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Gamelab 2011: Molyneux Addresses Concerns About Fable: The Journey

The E3 demo of Fable: The Journey has faced many criticisms since its unveiling, and creator Peter Molyneux addressed some of them during a Gamasutra-attended Gamelab talk today.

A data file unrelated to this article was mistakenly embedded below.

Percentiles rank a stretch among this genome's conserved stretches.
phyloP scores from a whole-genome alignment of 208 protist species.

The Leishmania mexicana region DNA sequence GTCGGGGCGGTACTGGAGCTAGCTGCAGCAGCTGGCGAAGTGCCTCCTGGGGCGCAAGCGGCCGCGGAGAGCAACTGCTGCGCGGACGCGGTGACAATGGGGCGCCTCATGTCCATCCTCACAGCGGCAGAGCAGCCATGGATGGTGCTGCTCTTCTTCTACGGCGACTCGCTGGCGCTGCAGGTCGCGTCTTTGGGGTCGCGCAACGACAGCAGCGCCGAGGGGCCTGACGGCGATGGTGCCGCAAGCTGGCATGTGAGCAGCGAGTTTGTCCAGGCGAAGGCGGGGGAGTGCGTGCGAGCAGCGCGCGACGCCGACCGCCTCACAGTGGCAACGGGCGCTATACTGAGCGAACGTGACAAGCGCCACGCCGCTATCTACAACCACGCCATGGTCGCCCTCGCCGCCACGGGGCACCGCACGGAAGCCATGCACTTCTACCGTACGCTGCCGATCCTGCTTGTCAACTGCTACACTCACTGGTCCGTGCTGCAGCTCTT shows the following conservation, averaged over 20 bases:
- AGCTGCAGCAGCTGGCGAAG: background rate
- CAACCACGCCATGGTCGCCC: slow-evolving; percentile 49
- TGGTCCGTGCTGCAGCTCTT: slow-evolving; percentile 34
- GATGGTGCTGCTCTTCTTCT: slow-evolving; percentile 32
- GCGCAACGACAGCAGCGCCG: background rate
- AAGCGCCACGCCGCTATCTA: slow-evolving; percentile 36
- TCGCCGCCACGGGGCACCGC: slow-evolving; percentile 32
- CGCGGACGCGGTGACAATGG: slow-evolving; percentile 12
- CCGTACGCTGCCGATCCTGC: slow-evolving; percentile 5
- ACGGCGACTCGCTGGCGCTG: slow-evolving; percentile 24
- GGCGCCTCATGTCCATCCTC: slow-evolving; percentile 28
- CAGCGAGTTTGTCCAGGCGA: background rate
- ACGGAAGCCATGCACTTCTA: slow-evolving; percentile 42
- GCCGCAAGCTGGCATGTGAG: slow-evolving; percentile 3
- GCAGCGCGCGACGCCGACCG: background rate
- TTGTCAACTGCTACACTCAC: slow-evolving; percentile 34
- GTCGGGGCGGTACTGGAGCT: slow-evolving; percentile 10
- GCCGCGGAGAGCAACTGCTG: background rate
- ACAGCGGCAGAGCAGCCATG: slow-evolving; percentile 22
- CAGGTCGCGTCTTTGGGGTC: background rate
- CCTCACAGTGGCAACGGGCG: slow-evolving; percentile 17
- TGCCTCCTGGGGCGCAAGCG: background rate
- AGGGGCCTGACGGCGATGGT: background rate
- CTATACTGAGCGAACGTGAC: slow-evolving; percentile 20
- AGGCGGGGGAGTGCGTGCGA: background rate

The E3 demo of Lionhead's Xbox 360 title Fable: The Journey faced three main criticisms. First, it was presumed the game was on rails, a claim Molyneux has since refuted. Second, it's for Kinect, a platform seemingly ill-suited to lengthy RPGs. And third, the demo seemed very limited. At the Gamelab conference in Spain, Fable creator Peter Molyneux addressed all these concerns as part of a longer talk on his game-making inspiration. "Unfortunately the demo we showed [at E3] was very very short," he said. "Fable: The Journey is a Fable game, but using Kinect to play. Some people in the audience may think 'I don't need Kinect. I just want to sit down.' … That's just thinking of a negative." "What's the positive about Kinect?" he posed. "It can see you, and really do things we have never been able to do with the controller. First and foremost, the most important thing about Fable: The Journey is this: You can sit while you play it. If you want to jump up and play you can." Molyneux said he wants to create "the best, most involving Fable tale ever," one that makes you feel like you're inside the world in a way a handheld controller can't replicate. "The only thing that I, as a game designer, can see about you is your two thumbs. And that's a big problem," he said. "Getting your emotion from just these two thumbs isn't really what I, as a designer, imagine. I want you to be on the edge of your seat, I want you to cry, I want you to have a lump in your throat, I want you to remember this experience for the rest of your life." The horse and carriage segment shown at E3 is a critical part of this, he said. The horse "is going to have so much feeling for you. Just taking care of him, grooming him, and healing him, he's going to be like nothing you've seen in games before." The freedom of movement in the carriage will be a key point as well. "That simulation gives you the free momentum to go through the entire world," he said, adding that there would be some 300 square miles of space to explore. The off-rails play wasn't enabled in the E3, demo, but, he reiterated, "We have off-rails navigation, it works fine." One of the main areas the new Fable improves on, he feels, is magic. "I hate what controllers do to magic," said Molyneux. "They preordain what you can do with magic. And I want you to feel like you can do absolutely anything you like. We're going to give you the ability to weave magic like you've never done before." You can twist it, pull it, compress it, and so forth, then cast it by throwing out your hands. The team is using a lot of the tech from the early Kinect demo Milo to make the experience more immersive, Molyneux said. As much as he is happy to be working on Fable: The Journey, Molyneux also added that his preference is to do original work. "To be very honest with you, I'd always prefer not to work on a sequel," he said. "I'd rather work on something original, and go on that journey of creation." Molyneux said he wants to surprise people, rather than doing the same thing over and over. "Fable 3 suffered a bit from that," he admitted. "There's this thing called the Fable bible, with everything we've done in the Fable wold, and I said there's things we're going to take from this bible, and things we're going to leave behind, because I felt it was getting a bit old. I hate the idea that people know what to expect from Fable."

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